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How Your Addiction to Entrepreneurship Can Make or Break Your Success

Addictive EntrepreneurshipIf you read my previous post about startup addiction, here is a book I recommend you to read about how you can use your addiction to help you success, instead of failing you.

Addictive Entrepreneurship, written by Allan J. Katz, is about discovering how your addictive way of thinking can be the main reason behind your failures in your business, and how to revert it into a propeller for you to achieve your success.

Reading through the book, the reality strikes me – My past business failures are due to not identifying my addiction that comes in the form of perfectionism.

In the book, Allan wrote, “When addictive thinking takes over, you begin to question your own decision-making process. Doubt sets in and all the years of experience and education seem to vanish, allowing you to question whether you should be working for yourself in the first place.”

All I can say is this: OUCH!

Why “Addictive Entrepreneurship” can change your personal and business life

That’s what happened (and still happening) to me – I love business ideas and I am keen to start up businesses according to them, in an almost impulsive way.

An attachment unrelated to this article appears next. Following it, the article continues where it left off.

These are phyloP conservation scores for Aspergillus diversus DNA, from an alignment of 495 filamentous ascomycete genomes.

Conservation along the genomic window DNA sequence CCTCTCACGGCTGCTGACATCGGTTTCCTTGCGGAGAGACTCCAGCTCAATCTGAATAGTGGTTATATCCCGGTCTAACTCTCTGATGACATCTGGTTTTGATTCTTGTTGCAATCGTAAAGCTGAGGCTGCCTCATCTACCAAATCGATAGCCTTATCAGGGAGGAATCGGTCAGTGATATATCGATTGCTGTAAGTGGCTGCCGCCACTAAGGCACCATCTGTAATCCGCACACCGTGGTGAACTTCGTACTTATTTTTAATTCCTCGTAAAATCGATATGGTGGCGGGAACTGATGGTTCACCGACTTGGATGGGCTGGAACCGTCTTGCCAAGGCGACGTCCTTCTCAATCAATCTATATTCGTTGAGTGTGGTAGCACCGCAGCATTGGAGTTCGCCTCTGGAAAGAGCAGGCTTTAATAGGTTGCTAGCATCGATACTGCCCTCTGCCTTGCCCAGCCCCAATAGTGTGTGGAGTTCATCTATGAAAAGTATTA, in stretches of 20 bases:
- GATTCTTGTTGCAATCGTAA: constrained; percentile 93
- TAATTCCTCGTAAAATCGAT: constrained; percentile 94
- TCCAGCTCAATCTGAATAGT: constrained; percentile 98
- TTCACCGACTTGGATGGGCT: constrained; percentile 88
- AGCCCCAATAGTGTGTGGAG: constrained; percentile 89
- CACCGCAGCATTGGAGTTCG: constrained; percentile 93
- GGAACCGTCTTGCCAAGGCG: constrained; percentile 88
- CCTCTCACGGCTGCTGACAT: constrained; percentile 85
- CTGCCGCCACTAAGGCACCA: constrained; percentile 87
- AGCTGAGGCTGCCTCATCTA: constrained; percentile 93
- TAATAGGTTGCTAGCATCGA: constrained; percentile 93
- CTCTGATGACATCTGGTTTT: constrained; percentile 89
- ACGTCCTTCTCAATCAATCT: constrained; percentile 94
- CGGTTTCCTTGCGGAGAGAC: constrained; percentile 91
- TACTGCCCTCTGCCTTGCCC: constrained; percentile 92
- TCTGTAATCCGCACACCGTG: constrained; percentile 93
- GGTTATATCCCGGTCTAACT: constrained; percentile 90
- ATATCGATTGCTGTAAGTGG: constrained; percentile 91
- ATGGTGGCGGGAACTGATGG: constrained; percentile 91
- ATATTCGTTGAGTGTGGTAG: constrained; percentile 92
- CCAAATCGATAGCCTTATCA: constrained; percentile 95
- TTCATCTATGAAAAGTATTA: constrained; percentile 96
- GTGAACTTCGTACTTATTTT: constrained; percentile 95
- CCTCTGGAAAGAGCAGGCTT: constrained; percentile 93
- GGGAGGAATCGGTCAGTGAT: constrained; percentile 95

However, my perfectionist side starts to question my decision – I start to question my very own decision making, just like what Allan wrote in his book.

What worse, my perfectionism makes me work 18 hours a day, driven by my guilt feelings of not trying hard enough to succeed. I need help badly!

The results are devastating – I’m losing my motivation in pursuing the startups and starting to find ways to get rid of them!

Logically, I have to tweak the businesses until they are working as they should. I have this perseverance and resilience, but my addictive thinking defeats my positive traits.